Books, book chapters and trade-magazine articles written by our researchers.
Although front and back offices use the same word, “risk,” they use it with respect to different underlying concepts.
Life-cycle finance addresses some key questions for investors: How much should I save? How much can I spend each year when I retire? How do I make sure I do not outlive my savings?
Is reputational risk management just a euphemism for cowardice?
We still use “contagion” when lots of (usually bad) things happen around the same time and we aren’t sure of the relations among them. This usage is bad risk management for three reasons.
This textbook seeks to explain how recent advances in optimization models, methods and software can be applied to solve problems in computational finance more efficiently and accurately.
Why does finance have such disreputable associates? In addition to gambling and drinking, they include slavery, drug dealing, piracy, smuggling, and war.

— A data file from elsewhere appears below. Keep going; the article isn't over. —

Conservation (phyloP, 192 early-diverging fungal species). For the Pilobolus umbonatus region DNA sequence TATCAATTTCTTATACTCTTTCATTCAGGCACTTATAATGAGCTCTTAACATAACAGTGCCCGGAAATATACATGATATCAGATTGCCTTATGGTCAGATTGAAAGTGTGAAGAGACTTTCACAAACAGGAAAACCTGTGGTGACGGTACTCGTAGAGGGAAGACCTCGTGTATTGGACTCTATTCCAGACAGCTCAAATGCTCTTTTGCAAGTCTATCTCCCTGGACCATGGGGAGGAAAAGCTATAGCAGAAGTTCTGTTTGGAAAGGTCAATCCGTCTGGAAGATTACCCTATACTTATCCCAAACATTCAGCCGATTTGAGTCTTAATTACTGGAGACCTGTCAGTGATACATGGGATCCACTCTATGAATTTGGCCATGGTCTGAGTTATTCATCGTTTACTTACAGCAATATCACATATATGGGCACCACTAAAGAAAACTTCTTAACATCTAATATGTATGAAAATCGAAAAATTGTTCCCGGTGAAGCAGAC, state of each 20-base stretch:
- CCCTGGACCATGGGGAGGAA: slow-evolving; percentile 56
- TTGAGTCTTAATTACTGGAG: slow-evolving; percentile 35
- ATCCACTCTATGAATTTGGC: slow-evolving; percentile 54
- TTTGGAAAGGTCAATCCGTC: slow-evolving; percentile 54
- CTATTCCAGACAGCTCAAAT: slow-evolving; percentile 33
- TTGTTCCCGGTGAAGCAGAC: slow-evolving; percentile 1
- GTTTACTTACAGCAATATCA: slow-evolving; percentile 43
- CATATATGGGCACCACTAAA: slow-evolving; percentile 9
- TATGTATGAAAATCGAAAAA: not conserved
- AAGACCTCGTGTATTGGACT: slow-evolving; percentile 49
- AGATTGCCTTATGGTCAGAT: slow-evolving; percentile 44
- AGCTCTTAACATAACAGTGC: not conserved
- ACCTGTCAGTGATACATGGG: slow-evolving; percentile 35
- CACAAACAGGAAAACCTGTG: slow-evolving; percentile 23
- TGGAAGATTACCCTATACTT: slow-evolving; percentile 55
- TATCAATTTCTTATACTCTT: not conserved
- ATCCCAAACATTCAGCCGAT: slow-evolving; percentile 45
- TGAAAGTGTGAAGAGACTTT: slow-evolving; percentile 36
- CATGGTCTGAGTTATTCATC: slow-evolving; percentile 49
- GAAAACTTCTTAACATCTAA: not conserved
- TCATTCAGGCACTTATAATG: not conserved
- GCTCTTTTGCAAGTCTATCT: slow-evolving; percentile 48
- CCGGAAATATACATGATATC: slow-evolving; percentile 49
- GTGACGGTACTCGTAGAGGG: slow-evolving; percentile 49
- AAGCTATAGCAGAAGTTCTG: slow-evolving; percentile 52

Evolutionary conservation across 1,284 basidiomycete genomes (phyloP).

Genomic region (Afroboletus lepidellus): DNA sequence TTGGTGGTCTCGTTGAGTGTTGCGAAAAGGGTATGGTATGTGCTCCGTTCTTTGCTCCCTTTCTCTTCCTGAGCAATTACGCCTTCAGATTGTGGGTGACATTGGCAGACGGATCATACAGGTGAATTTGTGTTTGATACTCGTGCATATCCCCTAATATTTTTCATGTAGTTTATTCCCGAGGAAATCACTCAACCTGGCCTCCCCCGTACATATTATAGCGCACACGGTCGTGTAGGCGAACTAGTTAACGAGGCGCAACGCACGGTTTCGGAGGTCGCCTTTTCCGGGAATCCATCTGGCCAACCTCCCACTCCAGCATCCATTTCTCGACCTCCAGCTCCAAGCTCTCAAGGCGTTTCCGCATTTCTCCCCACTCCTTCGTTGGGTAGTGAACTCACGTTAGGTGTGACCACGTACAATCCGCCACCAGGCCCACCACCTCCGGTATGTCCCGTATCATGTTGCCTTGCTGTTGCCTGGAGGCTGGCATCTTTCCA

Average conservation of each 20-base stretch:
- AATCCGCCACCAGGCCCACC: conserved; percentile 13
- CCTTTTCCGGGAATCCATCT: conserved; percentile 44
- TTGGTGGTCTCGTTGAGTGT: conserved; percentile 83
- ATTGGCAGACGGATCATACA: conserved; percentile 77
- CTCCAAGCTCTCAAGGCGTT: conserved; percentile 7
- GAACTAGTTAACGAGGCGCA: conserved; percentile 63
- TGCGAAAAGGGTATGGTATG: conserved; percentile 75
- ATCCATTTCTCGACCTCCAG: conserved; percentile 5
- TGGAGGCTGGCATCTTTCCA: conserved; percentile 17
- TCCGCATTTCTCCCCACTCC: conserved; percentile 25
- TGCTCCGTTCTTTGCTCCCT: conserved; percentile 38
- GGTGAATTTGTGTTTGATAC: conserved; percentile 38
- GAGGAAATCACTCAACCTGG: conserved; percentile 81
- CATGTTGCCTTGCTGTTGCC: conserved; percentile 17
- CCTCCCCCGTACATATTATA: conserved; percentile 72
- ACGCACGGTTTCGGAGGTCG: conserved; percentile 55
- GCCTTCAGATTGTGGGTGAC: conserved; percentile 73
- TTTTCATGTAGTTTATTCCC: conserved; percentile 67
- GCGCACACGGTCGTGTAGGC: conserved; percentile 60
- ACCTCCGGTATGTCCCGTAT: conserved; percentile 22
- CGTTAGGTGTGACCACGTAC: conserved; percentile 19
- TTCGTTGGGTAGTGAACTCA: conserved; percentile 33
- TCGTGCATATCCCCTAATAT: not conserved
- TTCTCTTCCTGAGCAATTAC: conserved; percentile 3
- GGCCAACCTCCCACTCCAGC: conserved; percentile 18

A review of Three Puzzles of Game Theory, an unfinished book by the economist Michael Bacharach, an original and unconventional thinker, that was published posthumously.
A review of Nassim Taleb’s book The Black Swan, which “will be a powerful force in shaping public attitudes toward quantitative finance.”
We lack any useful theory of corporate governance, mergers and acquisitions; all we know about capital structure is that it doesn’t matter (but it does); and what we think we know about capital budgeting is wrong.
Twenty-one notable investors, including Bill Miller, Peter L. Bernstein and Abby Joseph Cohen, write about changes in the investment management field.